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For the previous post in this series, look here: https://memoirandremains.wordpress.com/2015/01/16/lucian-of-samosata-concerning-sacrifices-8/

Then the gods sitting about Zeus

— It’s fitting, I suppose to talk fancy when we go above ….

All of the gods scoping out the earth, looking around and stooping down if perhaps they see a fire winging up or the savor of sacrifical smoke twisting. If there is a sacrifice, they greedily gulp down the smoke and drink the blood from altars … like flies.

When they are at home, nectar and ambrosia is their repast.

It used to be that even humans could eat with them, like Ixion or Tantalus. But those two were uppity and talkative, and now they are being tormented. So heaven has become inaccessible & forbidden to the mortal race.

Greek Text and Notes:

‘οἱ δὲ θεοὶ πὰρ Ζηνὶ καθήμενοι —’ πρέπει γάρ, οἶμαι, ἄνω· ὄντα μεγαληγορεῖν — ἀποσκοποῦσιν εἰς τὴν γῆν καὶ πάντῃ περιβλέπουσιν ἐπικύπτοντες εἴ ποθεν ὄψονται πῦρ ἀναπτόμενον ἢ ἀναφερομένην κνῖσαν ‘ ἑλισσομένην περὶ καπνῷ.’ κἂν μὲν θύῃ τις, εὐωχοῦνται πάντες ἐπικεχηνότες τῷ καπνῷ καὶ τὸ αἷμα πίνοντες τοῖς βωμοῖς προσχεόμενον ὥσπερ αἱ μυῖαι· ἢν δὲ οἰκοσιτῶσιν, νέκταρ καὶ ἀμβροσία τὸ δεῖπνον. πάλαι μὲν οὖν καὶ ἄνθρωποι συνειστιῶντο καὶ συνέπινον αὐτοῖς, ὁ Ἰξίων καὶ ὁ Τάνταλος· ἐπεὶ δὲ ἦσαν ὑβρισταὶ καὶ λάλοι, ἐκεῖνοι μὲν ἔτι καὶ νῦν κολάζονται, ἄβατος δὲ τῷ θνητῷ γένει καὶ ἀπόρρητος ὁ οὐρανός.

‘οἱ δὲ θεοὶ πὰρ Ζηνὶ καθήμενοι —

Now the gods by Zeus sitting

The line is a quotation from the Illiad, Book 4, line 1:

οἳ δὲ θεοὶ πὰρ Ζηνὶ καθήμενοι ἠγορόωντο

χρυσέῳ ἐν δαπέδῳ, μετὰ δέ σφισι πότνια Ἥβη

νέκταρ ἐοινοχόει:

Butler’s translation: Now the gods were sitting with Zeus in council upon the golden floor while Hebe went round pouring out nectar for them to drink,

Dative indicates location.

Participle matches gods: they are sitting.

’ πρέπει γάρ, οἶμαι, ἄνω·

For it is fitting/right/proper/I suppose above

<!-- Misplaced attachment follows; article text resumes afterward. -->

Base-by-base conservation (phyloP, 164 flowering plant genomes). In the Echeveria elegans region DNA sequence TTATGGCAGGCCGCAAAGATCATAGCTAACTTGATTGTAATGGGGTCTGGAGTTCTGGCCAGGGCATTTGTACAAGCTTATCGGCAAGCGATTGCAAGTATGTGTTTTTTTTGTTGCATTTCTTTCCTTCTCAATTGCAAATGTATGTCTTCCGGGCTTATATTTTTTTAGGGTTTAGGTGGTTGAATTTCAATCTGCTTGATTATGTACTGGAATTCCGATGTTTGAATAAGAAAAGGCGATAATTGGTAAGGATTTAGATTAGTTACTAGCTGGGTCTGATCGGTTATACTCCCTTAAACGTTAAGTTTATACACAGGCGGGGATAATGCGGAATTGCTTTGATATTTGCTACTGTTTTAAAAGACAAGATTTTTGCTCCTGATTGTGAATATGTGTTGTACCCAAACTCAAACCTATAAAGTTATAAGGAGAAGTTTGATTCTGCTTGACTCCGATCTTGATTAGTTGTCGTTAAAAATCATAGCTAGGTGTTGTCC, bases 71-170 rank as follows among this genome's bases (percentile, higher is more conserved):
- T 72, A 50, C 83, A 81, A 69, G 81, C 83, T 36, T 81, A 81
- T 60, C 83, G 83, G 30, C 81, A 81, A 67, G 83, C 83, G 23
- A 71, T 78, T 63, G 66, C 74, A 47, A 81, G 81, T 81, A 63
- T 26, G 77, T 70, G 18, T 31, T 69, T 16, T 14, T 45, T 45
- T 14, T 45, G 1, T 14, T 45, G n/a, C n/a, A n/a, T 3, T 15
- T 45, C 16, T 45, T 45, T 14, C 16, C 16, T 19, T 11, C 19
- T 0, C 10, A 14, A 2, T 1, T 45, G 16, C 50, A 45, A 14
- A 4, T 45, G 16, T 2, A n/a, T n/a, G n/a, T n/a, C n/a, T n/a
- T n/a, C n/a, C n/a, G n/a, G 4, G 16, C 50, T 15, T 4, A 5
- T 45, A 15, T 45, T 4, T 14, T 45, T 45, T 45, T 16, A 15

Since we are speaking of Zeus in heaven, we should elevate our language by quoting Homer.

ὄντα μεγαληγορεῖν —

being to talk big

ἀποσκοποῦσιν εἰς τὴν γῆν

They look at the earth

καὶ πάντῃ περιβλέπουσιν ἐπικύπτοντες

and all things they look around by bending over

Participle shows means of looking at earth from heaven.

ἐπικύπτω , pf. (v.infr.):—

A.bend oneself over, stoop over, bow down, Hp.Art.52, Ar.Th.239; “ὀρθὸς ἕστηκεν, μικρὸν ἐπικύπτων” Arist.HA 522b18; of the horn of the moon, Thphr.Sign.27; ἐ. ἐπί τι stoop down to get something, X.Cyr.2.3.18; ἐ. ἐς βιβλίον pore over a book, Luc.Herm.2; lean upon, “τινί” Id.DMort.6.2; ἐ. τῷ συνεδρίῳ bend over towards it, Id.JTr.11: pf. part. ἐπικεκυ_φώς habitually stooping, Anaxandr.37.

εἴ ποθεν ὄψονται πῦρ ἀναπτόμενον

if from somewhere they see a firing winging-up/rising

ἢ ἀναφερομένην κνῖσαν

or rising up the savor

κνι_σ-άω , (κνῖσα)

A.fill with the savour of burnt sacrifice, κ. ἀγυιάς (never τὰς ἀγυιάς) make them steam with sacrifice, Ar.Eq.1320, Av.1233, Orac. ap. D.21.51; “κ. βωμούς” E.Alc. 1156; intr., κ. βωμοῖσι raise the steam of sacrifice on . . , Orac. ap. D. 21.52; “κ. παρὰ τοὺς βωμούς” Luc.JTr.22.

‘ ἑλισσομένην περὶ καπνῷ.’

rolling about the smoke

κἂν μὲν θύῃ τις,

if there is a particular sacrifice

εὐωχοῦνται πάντες ἐπικεχηνότες τῷ καπνῷ

feasting all (of them) greedily gaping at the smoke